How to avoid waking up at the bottom of a 10ft holeby Sadie Levy Gale / October 1, 2015 / Leave a comment
What is a sinkhole?
A sinkhole is a depression or hole in the ground caused by the structural collapse of the ground’s surface layer. They can also be called a “shake hole,” a “denote,” a “swallow hole” or a “doline.” They can appear gradually or very suddenly, and can vary in size from a few feet wide to hundreds of miles wide and deep. Sinkholes can look like a soil-lined bowl or a gaping chasm edged with bedrock. The largest known sinkholes are Sima Humboldt and Sima Martel in Venezuela, with Humboldt measuring 352m wide and 502m deep.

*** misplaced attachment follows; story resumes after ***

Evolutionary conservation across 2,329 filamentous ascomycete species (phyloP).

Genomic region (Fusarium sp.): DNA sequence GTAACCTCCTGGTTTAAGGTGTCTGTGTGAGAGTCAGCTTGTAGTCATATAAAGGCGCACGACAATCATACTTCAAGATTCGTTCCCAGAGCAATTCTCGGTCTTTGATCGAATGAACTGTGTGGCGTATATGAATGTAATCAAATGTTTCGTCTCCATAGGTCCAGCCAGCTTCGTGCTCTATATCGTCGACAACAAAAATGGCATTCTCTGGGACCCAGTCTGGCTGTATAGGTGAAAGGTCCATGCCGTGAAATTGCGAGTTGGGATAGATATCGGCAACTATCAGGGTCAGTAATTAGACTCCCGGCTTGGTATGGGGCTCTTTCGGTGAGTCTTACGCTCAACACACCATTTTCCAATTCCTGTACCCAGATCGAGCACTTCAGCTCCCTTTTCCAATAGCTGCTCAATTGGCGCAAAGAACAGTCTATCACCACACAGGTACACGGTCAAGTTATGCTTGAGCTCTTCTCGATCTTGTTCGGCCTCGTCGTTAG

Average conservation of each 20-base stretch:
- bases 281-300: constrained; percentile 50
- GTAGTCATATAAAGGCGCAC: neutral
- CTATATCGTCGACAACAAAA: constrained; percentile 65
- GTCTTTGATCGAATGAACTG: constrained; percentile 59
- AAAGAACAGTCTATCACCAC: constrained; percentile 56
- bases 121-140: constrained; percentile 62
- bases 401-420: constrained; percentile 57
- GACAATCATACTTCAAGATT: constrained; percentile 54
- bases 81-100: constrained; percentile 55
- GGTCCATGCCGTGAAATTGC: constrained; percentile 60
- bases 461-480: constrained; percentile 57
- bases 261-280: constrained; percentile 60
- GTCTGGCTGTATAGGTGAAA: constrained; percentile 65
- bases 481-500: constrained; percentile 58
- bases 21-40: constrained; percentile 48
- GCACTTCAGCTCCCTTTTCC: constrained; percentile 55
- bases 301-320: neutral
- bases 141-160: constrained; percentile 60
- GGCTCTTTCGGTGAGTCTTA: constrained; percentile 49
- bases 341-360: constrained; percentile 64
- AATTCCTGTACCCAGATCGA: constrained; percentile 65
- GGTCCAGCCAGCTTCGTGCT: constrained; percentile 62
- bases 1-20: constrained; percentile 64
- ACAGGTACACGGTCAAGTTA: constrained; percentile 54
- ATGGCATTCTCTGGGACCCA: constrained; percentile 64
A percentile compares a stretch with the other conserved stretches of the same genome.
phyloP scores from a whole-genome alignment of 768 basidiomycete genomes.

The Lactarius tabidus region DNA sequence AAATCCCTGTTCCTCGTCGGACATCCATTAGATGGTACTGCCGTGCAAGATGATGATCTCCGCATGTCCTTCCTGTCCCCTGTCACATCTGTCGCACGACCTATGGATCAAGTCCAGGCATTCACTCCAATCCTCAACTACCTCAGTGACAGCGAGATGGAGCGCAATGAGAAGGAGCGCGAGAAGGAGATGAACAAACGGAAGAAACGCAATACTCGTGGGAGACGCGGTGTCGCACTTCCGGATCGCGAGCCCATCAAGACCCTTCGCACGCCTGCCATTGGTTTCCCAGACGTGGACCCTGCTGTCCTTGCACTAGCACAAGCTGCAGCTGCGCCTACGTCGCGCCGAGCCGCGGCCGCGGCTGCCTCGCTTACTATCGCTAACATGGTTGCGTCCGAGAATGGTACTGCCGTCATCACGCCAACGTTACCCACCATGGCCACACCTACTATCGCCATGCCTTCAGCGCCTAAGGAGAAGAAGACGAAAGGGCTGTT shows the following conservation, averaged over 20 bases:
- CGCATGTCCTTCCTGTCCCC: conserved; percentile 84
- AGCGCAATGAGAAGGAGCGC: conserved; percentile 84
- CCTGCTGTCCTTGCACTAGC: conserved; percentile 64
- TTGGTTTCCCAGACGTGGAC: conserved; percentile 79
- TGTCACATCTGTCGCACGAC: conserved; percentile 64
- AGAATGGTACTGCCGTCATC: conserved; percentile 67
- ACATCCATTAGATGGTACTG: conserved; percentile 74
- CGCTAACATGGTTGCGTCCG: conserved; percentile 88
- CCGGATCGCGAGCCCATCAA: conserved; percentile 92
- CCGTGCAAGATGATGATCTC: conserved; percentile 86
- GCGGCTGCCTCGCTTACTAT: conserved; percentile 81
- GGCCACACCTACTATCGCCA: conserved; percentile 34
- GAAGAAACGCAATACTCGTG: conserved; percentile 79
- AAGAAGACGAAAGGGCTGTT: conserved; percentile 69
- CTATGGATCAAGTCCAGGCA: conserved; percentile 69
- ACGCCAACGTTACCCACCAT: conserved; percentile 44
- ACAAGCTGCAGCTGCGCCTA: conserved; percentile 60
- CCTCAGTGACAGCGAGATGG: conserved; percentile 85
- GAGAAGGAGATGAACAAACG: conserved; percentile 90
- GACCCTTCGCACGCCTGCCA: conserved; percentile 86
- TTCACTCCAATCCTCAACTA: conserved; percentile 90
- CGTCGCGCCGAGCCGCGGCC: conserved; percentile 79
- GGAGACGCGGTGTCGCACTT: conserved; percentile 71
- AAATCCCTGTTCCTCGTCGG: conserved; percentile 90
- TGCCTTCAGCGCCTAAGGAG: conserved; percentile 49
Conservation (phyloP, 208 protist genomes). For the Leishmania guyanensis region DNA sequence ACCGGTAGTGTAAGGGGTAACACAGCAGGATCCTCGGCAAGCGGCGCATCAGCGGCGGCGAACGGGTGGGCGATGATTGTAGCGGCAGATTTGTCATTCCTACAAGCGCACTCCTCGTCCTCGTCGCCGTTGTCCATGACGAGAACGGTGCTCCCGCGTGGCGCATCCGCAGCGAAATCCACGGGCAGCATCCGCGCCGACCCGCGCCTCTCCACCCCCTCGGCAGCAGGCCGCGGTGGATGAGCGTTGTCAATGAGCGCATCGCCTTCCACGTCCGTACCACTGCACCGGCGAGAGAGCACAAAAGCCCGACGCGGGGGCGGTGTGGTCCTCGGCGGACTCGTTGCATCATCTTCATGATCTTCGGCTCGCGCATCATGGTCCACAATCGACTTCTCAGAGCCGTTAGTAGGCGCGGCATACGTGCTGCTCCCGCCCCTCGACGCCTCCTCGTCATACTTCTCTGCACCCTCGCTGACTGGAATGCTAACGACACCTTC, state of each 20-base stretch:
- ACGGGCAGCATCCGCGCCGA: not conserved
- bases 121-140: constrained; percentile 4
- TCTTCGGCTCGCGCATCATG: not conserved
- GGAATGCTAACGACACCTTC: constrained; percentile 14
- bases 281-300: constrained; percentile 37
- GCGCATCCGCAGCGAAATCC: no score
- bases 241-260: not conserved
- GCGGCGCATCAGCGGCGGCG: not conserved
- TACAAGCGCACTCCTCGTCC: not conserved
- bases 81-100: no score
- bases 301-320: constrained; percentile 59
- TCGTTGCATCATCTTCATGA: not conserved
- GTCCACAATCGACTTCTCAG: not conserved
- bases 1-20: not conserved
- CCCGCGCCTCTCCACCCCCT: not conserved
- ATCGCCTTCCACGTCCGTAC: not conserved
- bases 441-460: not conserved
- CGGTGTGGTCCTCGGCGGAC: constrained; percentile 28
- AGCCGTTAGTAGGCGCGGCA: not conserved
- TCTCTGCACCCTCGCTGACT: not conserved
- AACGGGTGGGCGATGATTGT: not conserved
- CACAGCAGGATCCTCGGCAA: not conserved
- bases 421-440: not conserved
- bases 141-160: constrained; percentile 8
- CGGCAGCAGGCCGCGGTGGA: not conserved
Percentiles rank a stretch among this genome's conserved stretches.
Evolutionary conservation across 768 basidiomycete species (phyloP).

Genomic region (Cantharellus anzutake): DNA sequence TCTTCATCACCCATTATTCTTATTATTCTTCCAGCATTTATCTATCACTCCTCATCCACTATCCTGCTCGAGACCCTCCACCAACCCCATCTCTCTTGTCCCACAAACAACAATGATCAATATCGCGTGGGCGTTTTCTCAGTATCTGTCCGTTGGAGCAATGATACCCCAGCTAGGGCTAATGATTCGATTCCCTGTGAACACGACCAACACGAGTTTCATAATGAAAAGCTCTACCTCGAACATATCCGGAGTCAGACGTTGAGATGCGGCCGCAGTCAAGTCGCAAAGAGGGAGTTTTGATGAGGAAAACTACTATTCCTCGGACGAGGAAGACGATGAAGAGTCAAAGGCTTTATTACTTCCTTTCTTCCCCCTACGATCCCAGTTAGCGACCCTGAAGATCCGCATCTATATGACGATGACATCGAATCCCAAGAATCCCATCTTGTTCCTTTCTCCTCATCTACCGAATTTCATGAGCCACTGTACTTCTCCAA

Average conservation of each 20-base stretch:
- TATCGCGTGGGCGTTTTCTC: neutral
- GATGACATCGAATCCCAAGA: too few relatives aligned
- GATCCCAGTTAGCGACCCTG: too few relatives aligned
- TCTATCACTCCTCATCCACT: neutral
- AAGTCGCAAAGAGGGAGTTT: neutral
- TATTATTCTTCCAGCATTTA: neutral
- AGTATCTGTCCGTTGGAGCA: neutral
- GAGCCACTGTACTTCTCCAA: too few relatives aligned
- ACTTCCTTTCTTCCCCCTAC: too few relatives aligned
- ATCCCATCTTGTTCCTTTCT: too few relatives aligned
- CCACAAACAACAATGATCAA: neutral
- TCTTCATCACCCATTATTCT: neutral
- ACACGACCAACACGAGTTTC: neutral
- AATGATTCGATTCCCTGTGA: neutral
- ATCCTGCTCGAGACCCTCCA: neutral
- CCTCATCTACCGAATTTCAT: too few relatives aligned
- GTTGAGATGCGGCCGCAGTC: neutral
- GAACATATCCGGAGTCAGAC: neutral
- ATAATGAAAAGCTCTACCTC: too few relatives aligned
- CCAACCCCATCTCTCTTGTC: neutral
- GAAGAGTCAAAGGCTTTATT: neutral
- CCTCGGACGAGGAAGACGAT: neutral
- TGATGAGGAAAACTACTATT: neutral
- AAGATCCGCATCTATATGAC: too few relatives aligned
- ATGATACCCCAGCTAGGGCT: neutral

Why are we talking about them now?
Last night a massive sinkhole opened up on a street in St Albans—20m wide and 10m deep. Several families in the area had to be evacuated overnight. Reports of sinkholes appear to have increased lately: five days ago a 150 metre long and 50 metre wide sinkhole opened up on a campsite in Queensland, Australia, while in August a sinkhole swallowed 5 commuters at a bus stop in China. In 2014 Dr Tony Cooper of the British Geological Survey warned that the number of expected sinkholes in the UK was set to increase. Cooper believes that the number increases when the weather brings high rainfall and oversaturates the ground, so it remains to be seen whether this winter will bring heavy rain and more sinkholes with it.
What causes them?
Sinkholes can be natural or man made. The natural ones occur due to erosion caused by underground water. When water continually seeps through minerals, rocks and mud towards ground reservoirs, it erodes…